Test­ing the limit of go­ing in cir­cles

Mo­tor­ing jour­nal­ist sets world record, writes KEVIN RITCHIE

Weekend Argus (Saturday Edition) - - FRONT PAGE -

IT’S LIKE driv­ing all the way to Dur­ban – side­ways. That’s how one of Jesse Adams’s col­leagues summed up his world-beating ex­ploit this week.

On Mon­day, Adams, a 39-year-old mo­tor­ing jour­nal­ist at the Satur­day Star Mo­tor­ing, beat the Guin­ness World Record for the long­est ve­hi­cle drift.

Ger­man Har­ald Muller set the cur­rent record of just over 144km for a con­tin­u­ous drift, ef­fec­tively skid­ding into a per­pet­ual cir­cle with­out stop­ping, in Turkey in 2014. Adams crushed it by 24km, set­ting a still-to-be-rat­i­fied world record of 168km in a marathon 5 hours and 46 min­utes.

It wasn’t easy, he al­most gave up dur­ing the 1 000-lap or­deal.

“Be­fore Mon­day, I’d never done more than an hour in the car, so I was go­ing into the un­known,” said Adams. “Af­ter an hour I was fine, af­ter two hours I was do­ing cal­cu­la­tions in my head and start­ing to panic. It re­quires in­tense con­cen­tra­tion. You can’t lapse for a mil­lisec­ond, be­cause as soon as you do, the car starts to spin. I had a drinks bot­tle with a tube – if I reached for it, the car would go into a spin. If I reached for the en­ergy bars in the door pocket, the car would spin, if I moved my left foot be­hind the clutch, I’d lose con­trol.

“At 600 laps, I had a ma­jor freak-out ses­sion, I was only just over half­way and I pan­icked, lost my bear­ings en­tirely. You’re do­ing cir­cles over and over and I had three ref­er­ence points; a fire truck, the gazebo where the judges and wit­nesses sat and a stair­case. I com­pletely blanked out and al­most be­gan hal­lu­ci­nat­ing, I started see­ing ev­ery­thing in red.”

Adrian Bur­ford, a for­mer mo­tor­ing scribe and to­day a rac­ing driver coach, saved Adams.

“I had ra­dio com­mu­ni­ca­tion with Adrian and I said, ‘Dude, you’ve got to talk to me’, he started count­ing off the laps with me.”

The panic sub­sided and Adams went on to com­plete the 1 000 177m laps, less 48 that were legally de­ducted as in­com­plete ev­ery time the car had spun.

To­wards the end, the pain cours­ing through his neck, arms, legs and back was made bear­able only by the thought of fin­ish­ing and ly­ing down on the skid pan next to the car and rest­ing.

Mon­day was the cul­mi­na­tion of a dream that’s been two years in the mak­ing, start­ing with a six-month bid to get the Guin­ness Book of Records to sanc­tion the bid, and then 18 months of lo­gis­tics and train­ing. He had to get per­mis­sion to use the Gerotek mil­i­tary test fa­cil­ity, west of Pre­to­ria, and ar­range time­keep­ers and four in­de­pen­dent judges, and med­i­cal res­cue amid a host of other ar­range­ments.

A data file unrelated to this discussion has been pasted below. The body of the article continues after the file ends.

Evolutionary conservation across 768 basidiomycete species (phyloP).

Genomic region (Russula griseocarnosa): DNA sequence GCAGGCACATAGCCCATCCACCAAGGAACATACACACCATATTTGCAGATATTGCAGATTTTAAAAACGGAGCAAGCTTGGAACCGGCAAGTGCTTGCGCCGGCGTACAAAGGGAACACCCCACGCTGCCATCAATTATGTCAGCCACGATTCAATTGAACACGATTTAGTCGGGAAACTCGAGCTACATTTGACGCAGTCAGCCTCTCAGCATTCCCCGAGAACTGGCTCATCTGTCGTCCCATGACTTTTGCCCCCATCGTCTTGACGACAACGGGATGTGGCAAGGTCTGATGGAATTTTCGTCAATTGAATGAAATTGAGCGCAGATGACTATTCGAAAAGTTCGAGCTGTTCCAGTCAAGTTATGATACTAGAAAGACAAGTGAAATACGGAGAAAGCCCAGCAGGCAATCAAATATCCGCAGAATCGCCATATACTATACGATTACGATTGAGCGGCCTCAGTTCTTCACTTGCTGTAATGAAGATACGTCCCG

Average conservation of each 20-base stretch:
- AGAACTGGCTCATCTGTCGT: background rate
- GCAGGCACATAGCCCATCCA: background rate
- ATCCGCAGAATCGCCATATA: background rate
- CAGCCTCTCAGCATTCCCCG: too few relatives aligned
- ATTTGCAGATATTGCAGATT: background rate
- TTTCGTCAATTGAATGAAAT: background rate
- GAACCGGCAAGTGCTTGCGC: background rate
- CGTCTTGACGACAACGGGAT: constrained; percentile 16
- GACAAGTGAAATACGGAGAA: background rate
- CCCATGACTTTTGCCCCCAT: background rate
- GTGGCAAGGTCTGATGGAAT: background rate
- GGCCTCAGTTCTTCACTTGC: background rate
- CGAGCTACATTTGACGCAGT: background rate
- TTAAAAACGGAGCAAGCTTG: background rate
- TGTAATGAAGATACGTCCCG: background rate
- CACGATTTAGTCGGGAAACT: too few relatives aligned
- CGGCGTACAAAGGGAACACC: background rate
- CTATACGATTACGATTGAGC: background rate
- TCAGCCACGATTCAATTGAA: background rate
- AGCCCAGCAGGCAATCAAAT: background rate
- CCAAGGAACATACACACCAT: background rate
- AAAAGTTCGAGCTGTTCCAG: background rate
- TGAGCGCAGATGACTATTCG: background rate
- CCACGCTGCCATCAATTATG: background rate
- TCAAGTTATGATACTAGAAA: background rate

Get­ting the car was the eas­i­est part, he says.

“I pitched the idea to Toy­ota… They thought it was fan­tas­tic, per­fect for their facelifted 86, a rear wheel-drive sportscar, which is mar­keted as be­ing able to go side­ways. It’s a play­ful, ag­ile car.”

With the ex­cep­tion of an extra fuel tank, the car was un­mod­i­fied from the ver­sions that are sold off the show­room floor.

Bur­ford mounted some GPSbased Vbox dat­a­log­gers, the same tech­nol­ogy that he uses to train rac­ing driv­ers, and to­gether he and Adams worked out ex­actly what it would take to beat the record.

But why go around and around in cir­cles for al­most six hours wear­ing a nappy just in case?

“I love cars, I love driv­ing and this was a record that I thought I had the car con­trol to chal­lenge and the re­sources as a jour­nal­ist to get done,” he says.

Adams is unique as a mo­tor­ing jour­nal­ist in that he doesn’t just write about cars and go on ex­otic launches.

“When I fin­ished school in up­state New York, my friends all went to col­lege I started sweep­ing the floor of the lo­cal garage, grad­u­at­ing to fix­ing al­ter­na­tors and ul­ti­mately qual­i­fy­ing as a me­chanic. From there he grav­i­tated to mo­tor­sports but al­ways in the pits, never be­hind the wheel. It was only when he came to South Africa 17 years ago that he started driv­ing, ral­ly­ing and do­ing cir­cuit rac­ing.

“It’s the op­po­site of drift­ing, I would drive at Kyalami where if you start drift­ing, go­ing side­ways, you’re los­ing time,” he says. The art of drift­ing, though, he per­fected as a young driver in the win­ter in the US, on snow-bound roads.

“I be­came very com­fort­able with a car go­ing side­ways, al­most out of con­trol.”

In the 10 years he’s been at Star Mo­tor­ing, he’s driven all over the world, from tak­ing Porsches up and down the Scot­tish High­lands to rac­ing in the Audi TT Cup in Ger­many.

“I’ve had some epic ex­pe­ri­ences and this one was right up there with the best, but it’s con­sumed the bet­ter part of two years of my life. Now I just can’t wait to get back to the hum­drum rou­tine that most peo­ple hate, just com­ing to work, check­ing out the new cars and writ­ing about them,” he said.


Jesse Adams on his way to set­ting the Guin­ness World Record for the long­est ve­hi­cle drift.

Rebel Wil­son

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